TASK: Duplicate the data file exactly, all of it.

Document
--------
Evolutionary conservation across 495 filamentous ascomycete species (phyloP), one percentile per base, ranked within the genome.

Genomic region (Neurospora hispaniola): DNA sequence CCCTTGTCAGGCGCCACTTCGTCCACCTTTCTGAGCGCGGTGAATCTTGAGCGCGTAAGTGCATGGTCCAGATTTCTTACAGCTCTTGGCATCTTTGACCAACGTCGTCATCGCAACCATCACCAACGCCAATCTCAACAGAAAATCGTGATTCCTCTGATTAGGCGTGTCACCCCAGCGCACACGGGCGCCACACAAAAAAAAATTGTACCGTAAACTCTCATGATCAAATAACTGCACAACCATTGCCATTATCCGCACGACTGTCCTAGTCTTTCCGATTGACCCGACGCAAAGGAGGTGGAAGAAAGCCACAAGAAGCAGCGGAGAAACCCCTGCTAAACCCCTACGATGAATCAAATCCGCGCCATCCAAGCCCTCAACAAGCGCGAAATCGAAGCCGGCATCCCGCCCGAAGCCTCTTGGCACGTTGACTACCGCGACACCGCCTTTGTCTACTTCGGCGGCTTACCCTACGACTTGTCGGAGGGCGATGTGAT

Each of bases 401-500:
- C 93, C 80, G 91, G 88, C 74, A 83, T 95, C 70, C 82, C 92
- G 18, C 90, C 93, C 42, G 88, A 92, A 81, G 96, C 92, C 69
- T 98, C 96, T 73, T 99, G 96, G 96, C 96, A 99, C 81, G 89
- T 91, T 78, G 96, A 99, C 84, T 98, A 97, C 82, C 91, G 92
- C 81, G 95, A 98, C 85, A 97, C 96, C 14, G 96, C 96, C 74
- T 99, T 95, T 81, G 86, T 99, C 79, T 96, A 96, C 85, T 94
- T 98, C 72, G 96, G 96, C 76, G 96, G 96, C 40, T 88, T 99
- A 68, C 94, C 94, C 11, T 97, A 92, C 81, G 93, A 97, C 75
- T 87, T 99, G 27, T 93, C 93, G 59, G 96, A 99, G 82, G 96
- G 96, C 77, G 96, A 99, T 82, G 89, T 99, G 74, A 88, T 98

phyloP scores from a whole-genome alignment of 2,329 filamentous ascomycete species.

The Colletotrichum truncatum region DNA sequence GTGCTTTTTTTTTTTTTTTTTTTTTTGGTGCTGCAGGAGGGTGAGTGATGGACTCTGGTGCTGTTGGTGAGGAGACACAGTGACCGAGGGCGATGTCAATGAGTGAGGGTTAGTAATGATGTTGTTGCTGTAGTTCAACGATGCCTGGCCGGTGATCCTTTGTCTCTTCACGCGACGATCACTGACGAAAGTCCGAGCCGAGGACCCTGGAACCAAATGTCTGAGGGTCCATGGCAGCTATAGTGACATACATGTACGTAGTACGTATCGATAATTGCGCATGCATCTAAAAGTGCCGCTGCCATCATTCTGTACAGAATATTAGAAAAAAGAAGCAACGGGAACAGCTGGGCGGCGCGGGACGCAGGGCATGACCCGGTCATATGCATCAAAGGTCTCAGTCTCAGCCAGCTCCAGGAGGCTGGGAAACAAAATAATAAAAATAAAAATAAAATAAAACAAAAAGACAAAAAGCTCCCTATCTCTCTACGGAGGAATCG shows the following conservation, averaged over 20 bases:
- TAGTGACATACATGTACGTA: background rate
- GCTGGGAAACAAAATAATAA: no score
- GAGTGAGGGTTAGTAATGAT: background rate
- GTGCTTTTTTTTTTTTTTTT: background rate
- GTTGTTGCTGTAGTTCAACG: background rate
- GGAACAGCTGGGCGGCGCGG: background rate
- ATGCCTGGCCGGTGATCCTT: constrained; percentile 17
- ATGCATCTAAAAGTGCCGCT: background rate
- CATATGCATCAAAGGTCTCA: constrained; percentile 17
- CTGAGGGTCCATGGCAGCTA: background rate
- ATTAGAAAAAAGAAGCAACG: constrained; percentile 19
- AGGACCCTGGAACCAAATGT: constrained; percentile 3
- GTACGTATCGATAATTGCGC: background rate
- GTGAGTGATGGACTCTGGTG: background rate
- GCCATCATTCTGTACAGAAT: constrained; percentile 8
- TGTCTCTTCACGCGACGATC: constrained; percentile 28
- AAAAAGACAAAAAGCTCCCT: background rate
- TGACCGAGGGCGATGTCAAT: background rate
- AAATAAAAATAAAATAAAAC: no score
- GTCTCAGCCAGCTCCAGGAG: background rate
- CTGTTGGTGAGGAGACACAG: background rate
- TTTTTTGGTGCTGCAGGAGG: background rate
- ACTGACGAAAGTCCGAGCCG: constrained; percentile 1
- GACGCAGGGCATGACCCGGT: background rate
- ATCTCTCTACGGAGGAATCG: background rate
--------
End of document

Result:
Evolutionary conservation across 495 filamentous ascomycete species (phyloP), one percentile per base, ranked within the genome.

Genomic region (Neurospora hispaniola): DNA sequence CCCTTGTCAGGCGCCACTTCGTCCACCTTTCTGAGCGCGGTGAATCTTGAGCGCGTAAGTGCATGGTCCAGATTTCTTACAGCTCTTGGCATCTTTGACCAACGTCGTCATCGCAACCATCACCAACGCCAATCTCAACAGAAAATCGTGATTCCTCTGATTAGGCGTGTCACCCCAGCGCACACGGGCGCCACACAAAAAAAAATTGTACCGTAAACTCTCATGATCAAATAACTGCACAACCATTGCCATTATCCGCACGACTGTCCTAGTCTTTCCGATTGACCCGACGCAAAGGAGGTGGAAGAAAGCCACAAGAAGCAGCGGAGAAACCCCTGCTAAACCCCTACGATGAATCAAATCCGCGCCATCCAAGCCCTCAACAAGCGCGAAATCGAAGCCGGCATCCCGCCCGAAGCCTCTTGGCACGTTGACTACCGCGACACCGCCTTTGTCTACTTCGGCGGCTTACCCTACGACTTGTCGGAGGGCGATGTGAT

Each of bases 401-500:
- C 93, C 80, G 91, G 88, C 74, A 83, T 95, C 70, C 82, C 92
- G 18, C 90, C 93, C 42, G 88, A 92, A 81, G 96, C 92, C 69
- T 98, C 96, T 73, T 99, G 96, G 96, C 96, A 99, C 81, G 89
- T 91, T 78, G 96, A 99, C 84, T 98, A 97, C 82, C 91, G 92
- C 81, G 95, A 98, C 85, A 97, C 96, C 14, G 96, C 96, C 74
- T 99, T 95, T 81, G 86, T 99, C 79, T 96, A 96, C 85, T 94
- T 98, C 72, G 96, G 96, C 76, G 96, G 96, C 40, T 88, T 99
- A 68, C 94, C 94, C 11, T 97, A 92, C 81, G 93, A 97, C 75
- T 87, T 99, G 27, T 93, C 93, G 59, G 96, A 99, G 82, G 96
- G 96, C 77, G 96, A 99, T 82, G 89, T 99, G 74, A 88, T 98

phyloP scores from a whole-genome alignment of 2,329 filamentous ascomycete species.

The Colletotrichum truncatum region DNA sequence GTGCTTTTTTTTTTTTTTTTTTTTTTGGTGCTGCAGGAGGGTGAGTGATGGACTCTGGTGCTGTTGGTGAGGAGACACAGTGACCGAGGGCGATGTCAATGAGTGAGGGTTAGTAATGATGTTGTTGCTGTAGTTCAACGATGCCTGGCCGGTGATCCTTTGTCTCTTCACGCGACGATCACTGACGAAAGTCCGAGCCGAGGACCCTGGAACCAAATGTCTGAGGGTCCATGGCAGCTATAGTGACATACATGTACGTAGTACGTATCGATAATTGCGCATGCATCTAAAAGTGCCGCTGCCATCATTCTGTACAGAATATTAGAAAAAAGAAGCAACGGGAACAGCTGGGCGGCGCGGGACGCAGGGCATGACCCGGTCATATGCATCAAAGGTCTCAGTCTCAGCCAGCTCCAGGAGGCTGGGAAACAAAATAATAAAAATAAAAATAAAATAAAACAAAAAGACAAAAAGCTCCCTATCTCTCTACGGAGGAATCG shows the following conservation, averaged over 20 bases:
- TAGTGACATACATGTACGTA: background rate
- GCTGGGAAACAAAATAATAA: no score
- GAGTGAGGGTTAGTAATGAT: background rate
- GTGCTTTTTTTTTTTTTTTT: background rate
- GTTGTTGCTGTAGTTCAACG: background rate
- GGAACAGCTGGGCGGCGCGG: background rate
- ATGCCTGGCCGGTGATCCTT: constrained; percentile 17
- ATGCATCTAAAAGTGCCGCT: background rate
- CATATGCATCAAAGGTCTCA: constrained; percentile 17
- CTGAGGGTCCATGGCAGCTA: background rate
- ATTAGAAAAAAGAAGCAACG: constrained; percentile 19
- AGGACCCTGGAACCAAATGT: constrained; percentile 3
- GTACGTATCGATAATTGCGC: background rate
- GTGAGTGATGGACTCTGGTG: background rate
- GCCATCATTCTGTACAGAAT: constrained; percentile 8
- TGTCTCTTCACGCGACGATC: constrained; percentile 28
- AAAAAGACAAAAAGCTCCCT: background rate
- TGACCGAGGGCGATGTCAAT: background rate
- AAATAAAAATAAAATAAAAC: no score
- GTCTCAGCCAGCTCCAGGAG: background rate
- CTGTTGGTGAGGAGACACAG: background rate
- TTTTTTGGTGCTGCAGGAGG: background rate
- ACTGACGAAAGTCCGAGCCG: constrained; percentile 1
- GACGCAGGGCATGACCCGGT: background rate
- ATCTCTCTACGGAGGAATCG: background rate